I am creating a database that will keep track of my company's clients, and an app that will allow users inside the company to read/update/etc. the database. I'm using code-first EF Core to manage the database. The app is a C# .NET Blazor Server website, and the database is MySQL.

I initially decided to use a RESTful web API between the EF Core/database layer and the app layer, so it was roughly structured like this:

MyCo.WebApp -> MyCo.SDK -> (Server running MyCo.API) -> MyCo.Models -> (Server running MySQL DB)


  • MyCo.Models contains the data classes and the EF Core code (including the DbContext) that interacts with the database,
  • MyCo.API provides the RESTful web API,
  • MyCo.SDK provides an interface to call the API using an HttpClient (from the .NET framework) and parses the JSON back into the data classes from MyCo.Models (I'm referencing the data classes in that project so I didn't need to rewrite them), and
  • MyCo.WebApp is the user interface that displays the data and allows users to interact with it.

I initially thought having the API in the middle of everything was the right thing to do. We have other apps that will need to use this database, so having a single point of entry to the data would give us a way of controlling that. We also need to have an audit of all the changes that users make, and having the API layer gives us a single point where we can add a row to a Log table every time a user adds, updates or deletes an entity.

The problem came when I tried to retrieve the Company property of a Client. Each Client must belong to a single Company, but in the JSON that the API returned for a particular client, the Company property was always null. This is because EF Core uses lazy loading as an optimization. Since I wasn't explicitly requesting the Company property, EF Core had no reason to load it.

I could solve this by configuring EF Core to use eager loading, so all relations to an entity are loaded at the same time as the entity. But this comes at a performance cost, and there are times when I'd be happy to load a Contact entity without getting the associated Company with it.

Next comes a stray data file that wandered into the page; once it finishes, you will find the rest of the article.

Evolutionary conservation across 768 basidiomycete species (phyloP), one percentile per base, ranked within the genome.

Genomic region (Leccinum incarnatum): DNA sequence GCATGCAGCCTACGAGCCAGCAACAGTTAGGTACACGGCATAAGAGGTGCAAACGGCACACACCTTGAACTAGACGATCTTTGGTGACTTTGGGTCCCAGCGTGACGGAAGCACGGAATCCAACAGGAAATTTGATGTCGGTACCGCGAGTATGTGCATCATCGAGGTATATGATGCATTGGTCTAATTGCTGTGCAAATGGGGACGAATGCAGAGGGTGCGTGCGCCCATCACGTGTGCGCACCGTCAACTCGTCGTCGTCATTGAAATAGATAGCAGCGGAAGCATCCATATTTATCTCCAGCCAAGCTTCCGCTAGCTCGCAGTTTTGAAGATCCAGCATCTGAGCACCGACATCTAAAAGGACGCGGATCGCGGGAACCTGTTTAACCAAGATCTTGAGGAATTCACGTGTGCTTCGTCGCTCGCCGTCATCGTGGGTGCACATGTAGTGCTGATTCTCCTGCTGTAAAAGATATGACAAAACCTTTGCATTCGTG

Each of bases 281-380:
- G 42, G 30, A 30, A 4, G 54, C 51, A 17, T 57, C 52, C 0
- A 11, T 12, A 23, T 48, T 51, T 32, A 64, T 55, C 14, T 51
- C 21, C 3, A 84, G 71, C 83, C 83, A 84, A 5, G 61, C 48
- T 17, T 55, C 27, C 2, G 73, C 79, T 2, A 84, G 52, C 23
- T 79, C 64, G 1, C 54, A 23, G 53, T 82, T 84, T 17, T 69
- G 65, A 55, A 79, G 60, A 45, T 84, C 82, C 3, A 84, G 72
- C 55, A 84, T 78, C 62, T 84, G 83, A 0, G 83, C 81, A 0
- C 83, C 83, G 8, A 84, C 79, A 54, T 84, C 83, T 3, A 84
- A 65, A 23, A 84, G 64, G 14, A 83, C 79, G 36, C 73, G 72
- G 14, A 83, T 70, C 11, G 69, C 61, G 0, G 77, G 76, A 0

This led me to realize that by introducing the Web API layer, I was actually losing a lot of the benefits of EF Core, like optimizing the DB calls using Linq. I could return the CompanyId inside the Contact and make another call to the API, but again I'm losing the benefit of being able to use EF Core to turn this into one DB call.

This answer to another question reasons that you shouldn't use the Repository pattern with Entity Framework because it itself is a Repository layer, which I think I agree with. The Web API I've built is essentially an additional Repository layer.

I'm now wondering if I need the API at all, since all apps that will use it in future will very likely be built in C#.NET, so they could use the EF Core DbContext directly. So instead I would have this structure:

MyCo.WebApp -> MyCo.Models -> (Server running MySQL DB)

Alternatively I could add in a Service layer which would handle the calls to DbContext, so the WebApp wouldn't need to know anything about how the database is structured.

MyCo.WebApp -> MyCo.Service -> MyCo.Models -> (Server running MySQL DB)

Or I could keep the API but change it to be non-RESTful, so it essentially acts as the Service layer - e.g. one endpoint to get a simple Contact data object, one endpoint to get a different Contact object which includes the Company data.

So my question is:

  1. Is there any value to having the RESTful Web API layer in my scenario?
  2. If not, should I use a Service layer, or is there some other common way of structuring applications of this type?
  • "an app that will allow users inside the company to read/update/etc. the database" - Are these users vetted and trustworthy? – whatsisname Apr 21 at 17:24
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    I agree with your assessment that putting EF behind a service layer seems to take a lot of the apparent benefit out of using EF to begin with. But if you do want it behind a service, then you just have to accept that the service will return DTO's transformed with the same included data structures for each method call, you'll lose the power of lazy loading if the client happens to want the associated entities/properties in some cases but not others. That will be have to be set up as different service method endpoints. – Graham Apr 21 at 17:38
  • @whatsisname Yes, auth is a whole other thing but I take your point and I'm definitely planning on restricting access to certain accounts. – Craig Brown Apr 21 at 18:46
  • To whoever downvoted, please do let me know why - I'd appreciate the opportunity to improve the question. – Craig Brown Apr 21 at 18:48
  • @CraigBrown: I ask not so much about authentication, but about the extent to which the users will attempt to gain unauthorized access. There are many enterprise softwares that talk directly to their databases, without any problems. – whatsisname Apr 21 at 20:56

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